Breaking up Facebook? Try data literacy, social engineering, personal knowledge graphs, and developer advocacy
Yes, Facebook is a data-driven monopoly. But the only real way to break it up is by getting hold of its data and functionality, one piece at a time. It will take a combination of tech, data, and social engineering to get there. And graphs — personal knowledge graphs.
The relationship with Facebook has gone from infatuation to passive-aggressive. People love to hate Facebook, often by sharing angry posts on Facebook itself, usually to return to it shortly afterward. The truth is that Facebook has made it pretty easy for people to take issue with it, with blunder after blunder exposing its practices on data management, user rights, privacy, transparency, and control.
Last week it was friendly fire, so to speak, as Facebook’s co-founder Chris Hughes called for Facebook to be broken up by the FTC. Hughes pointed out the fact that Facebook is, in effect, a monopoly. He was not the first one to do so.
TheEconomist was a forerunner, notable for the fact that it pointed to the real nature of the monopoly, not just including Facebook: if data is the new oil, Big Tech owns the oil rigs. Data-driven products such as Facebook harvest data, and use it to enhance their product, and harvest more data.
As noted by ZDNet’s Larry Dignan, however, it’s questionable whether the FTC would consider Facebook a monopoly. It may take a while, if it ever happens. It’s also questionable whether a breakup would work, if it ever happened — as noted by internet pioneer Jaron Lanier, business models based on services in exchange for data are broken, and invariably lead to asymmetry. So, Facebook clones based on the same model would probably not be substantially different.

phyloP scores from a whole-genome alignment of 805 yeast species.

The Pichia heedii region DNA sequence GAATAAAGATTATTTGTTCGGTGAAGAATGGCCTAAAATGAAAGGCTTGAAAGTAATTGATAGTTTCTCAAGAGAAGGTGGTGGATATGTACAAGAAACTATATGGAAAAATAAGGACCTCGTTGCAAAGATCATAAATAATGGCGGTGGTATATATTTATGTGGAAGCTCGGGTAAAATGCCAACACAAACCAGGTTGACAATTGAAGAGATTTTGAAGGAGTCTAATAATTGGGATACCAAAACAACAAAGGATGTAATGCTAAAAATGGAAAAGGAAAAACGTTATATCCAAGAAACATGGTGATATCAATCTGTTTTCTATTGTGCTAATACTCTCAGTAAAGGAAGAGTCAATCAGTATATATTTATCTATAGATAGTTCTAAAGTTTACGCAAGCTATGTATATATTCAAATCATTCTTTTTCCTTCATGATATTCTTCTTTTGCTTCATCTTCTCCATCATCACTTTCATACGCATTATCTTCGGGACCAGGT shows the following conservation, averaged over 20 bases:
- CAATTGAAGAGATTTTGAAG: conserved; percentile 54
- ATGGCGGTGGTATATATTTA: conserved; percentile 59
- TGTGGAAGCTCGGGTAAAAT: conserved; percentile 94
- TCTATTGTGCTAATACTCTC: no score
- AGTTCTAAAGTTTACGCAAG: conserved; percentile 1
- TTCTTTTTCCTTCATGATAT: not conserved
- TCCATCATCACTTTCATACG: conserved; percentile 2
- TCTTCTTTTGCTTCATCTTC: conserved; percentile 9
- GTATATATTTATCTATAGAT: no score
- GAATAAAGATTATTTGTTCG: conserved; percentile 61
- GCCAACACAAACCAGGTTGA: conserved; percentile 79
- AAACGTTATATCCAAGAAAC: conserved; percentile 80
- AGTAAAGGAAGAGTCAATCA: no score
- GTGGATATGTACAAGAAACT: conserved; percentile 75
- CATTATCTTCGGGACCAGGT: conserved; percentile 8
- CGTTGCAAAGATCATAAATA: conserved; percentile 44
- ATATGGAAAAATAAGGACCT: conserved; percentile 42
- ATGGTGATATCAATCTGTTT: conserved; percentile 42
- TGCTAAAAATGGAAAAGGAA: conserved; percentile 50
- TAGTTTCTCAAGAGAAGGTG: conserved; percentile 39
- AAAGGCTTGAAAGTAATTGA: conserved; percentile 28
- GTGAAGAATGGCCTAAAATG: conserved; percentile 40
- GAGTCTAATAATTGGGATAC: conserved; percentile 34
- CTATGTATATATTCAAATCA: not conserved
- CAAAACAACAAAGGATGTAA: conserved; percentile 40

To fix this, it will take a combination of tech, data, and social engineering.
The surveys on people’s attitude toward data collection are telling. Respondents want more privacy, but are not willing to pay for it. A big part of them would be willing to give out even more data in exchange for free services. This speaks volumes on the state of data sovereignty and awareness in the world right now. Even though being profiled on an individual level should be alarming in and by itself, it’s the bigger picture that matters most here.
Your data is the oil that fuels Facebook. With every scroll, click, like, read, you are feeding its monopoly and voting for its practices with your thumbs. Although to be fair, Facebook tries its best to get your data even if you don’t use it, or have an account in the first place.
The amount of data Facebook has amassed via its practices means it has many legs up in the data and AI race. In a world increasingly ran via machine learning algorithms, the importance of data to train those algorithms is paramount. Facebook’s data trove has also attracted lots of talent, as researchers need data to make algorithms work.
This, however, brings us to a very real issue. As Hughes pointed out, after the Cambridge Analytica scandal, the backlash against Facebook has intensified. Yet #deletefacebook has not lead to much change, as lack of viable alternatives means people are largely left with two options: Giving up social networking altogether, or keep using Facebook.